Power of Attorney
What is a power of Attorney?
A Power of Attorney is a legal document that allows a person (known as the donee or attorney) to act on behalf of someone else (known as the donor or principal), which could be a person or a company. The Power of Attorney grants the donee the legal authority to deal with the donor’s financial affairs. The powers granted under a Power of Attorney are strictly limited to financial affairs and cannot extend to medical affairs which require an Advance Care Directive. It is possible to provide general or limited powers under a Power of Attorney. For example the Power of Attorney could be limited to a sale of a property, granting the donee powers to execute all necessary documents on behalf of the donor to complete the sale. A donor does not lose their power by executing a Power of Attorney.
Types of Power of Attorney
There are two types of Power of Attorney: A General Power of Attorney and an Enduring Power of Attorney. A General Power of Attorney provides the donee with either general or limited powers in relation to the donor’s financial affairs. However, this type of Power of Attorney automatically ceases once the donor becomes medically incapacitated. On the other hand, Enduring Power of Attorneys can also grant general or limited powers to the donee, however they continue to operate even when a donor becomes medically incapacitated, allowing the donee to continue financial dealings on behalf of the donor. Both types of Power of Attorney end when the donor dies.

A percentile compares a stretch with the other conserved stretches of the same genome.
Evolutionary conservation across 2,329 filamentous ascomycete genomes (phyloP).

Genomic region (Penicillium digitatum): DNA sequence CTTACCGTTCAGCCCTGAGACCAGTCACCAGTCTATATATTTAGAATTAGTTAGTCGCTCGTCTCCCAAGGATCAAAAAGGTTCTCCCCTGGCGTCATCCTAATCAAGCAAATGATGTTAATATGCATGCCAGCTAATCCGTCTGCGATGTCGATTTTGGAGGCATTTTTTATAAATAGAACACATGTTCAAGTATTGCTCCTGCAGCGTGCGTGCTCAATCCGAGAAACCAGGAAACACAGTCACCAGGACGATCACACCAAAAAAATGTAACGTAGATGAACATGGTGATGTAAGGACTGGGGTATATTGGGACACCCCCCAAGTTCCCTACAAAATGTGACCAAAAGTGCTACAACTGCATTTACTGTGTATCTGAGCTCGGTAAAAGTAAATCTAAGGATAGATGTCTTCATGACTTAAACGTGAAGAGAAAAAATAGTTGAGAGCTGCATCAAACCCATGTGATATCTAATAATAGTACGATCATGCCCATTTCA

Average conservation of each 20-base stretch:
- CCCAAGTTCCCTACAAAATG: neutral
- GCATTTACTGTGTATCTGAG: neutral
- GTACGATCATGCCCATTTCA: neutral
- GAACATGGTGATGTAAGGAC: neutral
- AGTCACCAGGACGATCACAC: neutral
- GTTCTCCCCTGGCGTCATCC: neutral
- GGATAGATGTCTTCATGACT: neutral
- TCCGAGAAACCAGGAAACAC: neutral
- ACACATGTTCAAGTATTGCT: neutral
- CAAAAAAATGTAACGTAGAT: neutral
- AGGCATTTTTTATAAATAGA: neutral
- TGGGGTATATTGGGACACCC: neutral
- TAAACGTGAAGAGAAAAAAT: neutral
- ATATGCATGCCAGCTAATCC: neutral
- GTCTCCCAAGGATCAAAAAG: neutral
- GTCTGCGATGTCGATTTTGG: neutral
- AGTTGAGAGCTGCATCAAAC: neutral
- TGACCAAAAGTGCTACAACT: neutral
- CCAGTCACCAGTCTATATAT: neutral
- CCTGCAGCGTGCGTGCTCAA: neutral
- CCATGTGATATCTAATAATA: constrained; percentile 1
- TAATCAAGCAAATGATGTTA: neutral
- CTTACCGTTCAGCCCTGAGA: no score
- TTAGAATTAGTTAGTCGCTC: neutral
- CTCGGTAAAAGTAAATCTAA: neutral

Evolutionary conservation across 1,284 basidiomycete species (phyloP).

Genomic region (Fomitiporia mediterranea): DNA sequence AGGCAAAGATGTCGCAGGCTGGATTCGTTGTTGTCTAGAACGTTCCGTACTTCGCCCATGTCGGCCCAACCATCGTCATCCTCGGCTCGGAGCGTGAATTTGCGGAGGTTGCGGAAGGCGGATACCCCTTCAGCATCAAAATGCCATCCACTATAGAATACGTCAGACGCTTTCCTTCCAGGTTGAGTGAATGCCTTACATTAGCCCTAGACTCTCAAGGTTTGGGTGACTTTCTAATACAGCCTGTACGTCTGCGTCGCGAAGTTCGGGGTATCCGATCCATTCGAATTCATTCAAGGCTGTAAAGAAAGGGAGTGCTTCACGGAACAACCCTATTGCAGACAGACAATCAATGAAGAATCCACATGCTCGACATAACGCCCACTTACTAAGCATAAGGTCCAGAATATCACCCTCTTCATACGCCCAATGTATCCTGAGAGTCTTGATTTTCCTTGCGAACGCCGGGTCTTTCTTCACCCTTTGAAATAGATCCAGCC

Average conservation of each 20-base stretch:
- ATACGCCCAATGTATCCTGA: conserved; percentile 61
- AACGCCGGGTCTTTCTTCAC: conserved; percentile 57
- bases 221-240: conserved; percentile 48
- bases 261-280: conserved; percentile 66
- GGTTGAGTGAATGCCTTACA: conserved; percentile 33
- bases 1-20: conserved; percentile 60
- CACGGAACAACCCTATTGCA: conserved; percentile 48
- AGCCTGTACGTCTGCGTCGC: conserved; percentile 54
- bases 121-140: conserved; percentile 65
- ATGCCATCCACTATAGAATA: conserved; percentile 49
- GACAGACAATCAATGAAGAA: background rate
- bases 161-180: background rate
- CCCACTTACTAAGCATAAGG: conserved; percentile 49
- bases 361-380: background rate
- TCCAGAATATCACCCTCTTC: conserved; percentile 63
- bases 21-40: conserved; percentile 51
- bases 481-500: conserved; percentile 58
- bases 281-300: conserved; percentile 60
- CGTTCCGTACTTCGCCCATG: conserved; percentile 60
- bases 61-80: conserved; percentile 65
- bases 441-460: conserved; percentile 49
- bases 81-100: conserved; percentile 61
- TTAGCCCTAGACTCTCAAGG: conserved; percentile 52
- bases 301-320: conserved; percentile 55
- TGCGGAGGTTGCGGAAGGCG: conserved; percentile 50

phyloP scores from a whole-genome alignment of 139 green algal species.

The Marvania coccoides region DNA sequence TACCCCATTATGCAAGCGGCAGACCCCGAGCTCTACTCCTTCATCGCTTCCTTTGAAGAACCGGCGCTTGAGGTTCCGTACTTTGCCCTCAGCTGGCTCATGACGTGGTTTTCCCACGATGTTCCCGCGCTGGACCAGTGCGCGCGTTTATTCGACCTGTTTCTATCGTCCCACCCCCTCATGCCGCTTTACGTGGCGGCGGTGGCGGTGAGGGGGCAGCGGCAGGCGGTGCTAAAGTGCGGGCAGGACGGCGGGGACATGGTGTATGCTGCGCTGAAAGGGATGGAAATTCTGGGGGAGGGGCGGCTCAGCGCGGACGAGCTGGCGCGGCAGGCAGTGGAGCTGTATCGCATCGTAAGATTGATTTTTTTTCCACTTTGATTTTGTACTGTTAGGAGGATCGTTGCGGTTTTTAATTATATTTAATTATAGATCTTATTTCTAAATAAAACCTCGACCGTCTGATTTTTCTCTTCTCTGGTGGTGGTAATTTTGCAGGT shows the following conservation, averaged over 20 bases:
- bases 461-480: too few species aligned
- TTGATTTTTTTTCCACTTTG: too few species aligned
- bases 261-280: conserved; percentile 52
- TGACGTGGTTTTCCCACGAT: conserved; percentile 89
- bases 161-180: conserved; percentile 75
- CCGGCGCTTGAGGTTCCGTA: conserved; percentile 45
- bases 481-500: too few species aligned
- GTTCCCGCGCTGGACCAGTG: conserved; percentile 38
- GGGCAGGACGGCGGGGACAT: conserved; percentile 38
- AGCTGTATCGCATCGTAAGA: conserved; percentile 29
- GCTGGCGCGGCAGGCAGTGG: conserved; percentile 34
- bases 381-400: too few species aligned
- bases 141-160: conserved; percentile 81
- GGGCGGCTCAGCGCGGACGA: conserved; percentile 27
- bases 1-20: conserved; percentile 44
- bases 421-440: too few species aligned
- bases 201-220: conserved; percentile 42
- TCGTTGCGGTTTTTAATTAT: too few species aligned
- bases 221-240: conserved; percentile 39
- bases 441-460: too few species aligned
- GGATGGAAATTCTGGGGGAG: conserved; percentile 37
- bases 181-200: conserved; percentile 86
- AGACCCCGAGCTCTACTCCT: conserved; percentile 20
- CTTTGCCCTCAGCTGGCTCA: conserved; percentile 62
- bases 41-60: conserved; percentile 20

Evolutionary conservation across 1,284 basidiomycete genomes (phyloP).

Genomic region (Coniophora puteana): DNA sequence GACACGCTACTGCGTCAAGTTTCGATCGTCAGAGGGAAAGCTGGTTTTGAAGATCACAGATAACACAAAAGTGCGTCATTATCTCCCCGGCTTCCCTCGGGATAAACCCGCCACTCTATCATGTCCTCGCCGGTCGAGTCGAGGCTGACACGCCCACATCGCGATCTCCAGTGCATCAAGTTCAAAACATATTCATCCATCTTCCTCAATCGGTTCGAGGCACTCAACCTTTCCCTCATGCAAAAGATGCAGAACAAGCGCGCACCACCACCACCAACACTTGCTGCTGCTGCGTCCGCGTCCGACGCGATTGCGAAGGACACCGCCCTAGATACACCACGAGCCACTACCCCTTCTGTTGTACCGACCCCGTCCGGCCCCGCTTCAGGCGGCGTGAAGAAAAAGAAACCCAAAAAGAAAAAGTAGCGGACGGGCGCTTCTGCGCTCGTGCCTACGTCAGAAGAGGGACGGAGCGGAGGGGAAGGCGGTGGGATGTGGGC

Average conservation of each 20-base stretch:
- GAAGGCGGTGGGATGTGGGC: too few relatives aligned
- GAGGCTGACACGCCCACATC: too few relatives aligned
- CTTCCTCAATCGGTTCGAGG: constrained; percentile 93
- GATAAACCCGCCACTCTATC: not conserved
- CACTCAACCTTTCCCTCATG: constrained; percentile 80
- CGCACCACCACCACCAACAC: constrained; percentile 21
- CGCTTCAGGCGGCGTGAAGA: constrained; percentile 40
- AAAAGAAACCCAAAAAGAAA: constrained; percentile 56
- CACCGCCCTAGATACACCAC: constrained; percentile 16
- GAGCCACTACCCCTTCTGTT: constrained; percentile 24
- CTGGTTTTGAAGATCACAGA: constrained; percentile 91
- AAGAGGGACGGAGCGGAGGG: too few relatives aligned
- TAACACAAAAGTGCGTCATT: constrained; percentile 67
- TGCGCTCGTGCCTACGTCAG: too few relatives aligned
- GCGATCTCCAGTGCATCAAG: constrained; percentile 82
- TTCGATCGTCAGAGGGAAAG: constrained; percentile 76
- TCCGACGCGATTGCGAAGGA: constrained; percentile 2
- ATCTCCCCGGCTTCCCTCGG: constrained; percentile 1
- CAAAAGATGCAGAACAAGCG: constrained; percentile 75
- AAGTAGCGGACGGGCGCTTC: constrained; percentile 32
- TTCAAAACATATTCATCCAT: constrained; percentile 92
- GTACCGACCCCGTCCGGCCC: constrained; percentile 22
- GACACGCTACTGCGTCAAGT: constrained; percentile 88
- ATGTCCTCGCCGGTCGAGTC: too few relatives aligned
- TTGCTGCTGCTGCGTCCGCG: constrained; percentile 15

Executing a Power of Attorney
Once a Power of Attorney is prepared, and the document is explained to the donor then it must be executed in a particular manner to make it effective. The Donor must sign the document in the presence of an authorised witness who does not hold an interest in the Power of Attorney. The authorised witness could either be a Justice of the Peace or a Commissioner for Taking Affidavits in the Supreme Court of South Australia. Once the Donor finalises the Power of Attorney, then the donee should sign the declaration accepting the appointment.
Registering the Power of Attorney
In the event that the Power of Attorney is required to be used for any real estate transactions in South Australia it will be necessary that the document is registered. The Power of Attorney can be lodged at the Land Services Group with the registration fee of $152 for each document requiring registration, which payment must be made at the time of lodgement. The document will then be stamped and allocated a Registration Number, which can then be quoted in future real estate dealings. If the land is located in another State then the Power of Attorney will need to be registered in that State.
To arrange an appointment to prepare your Power of Attorney contact Websters Lawyers.
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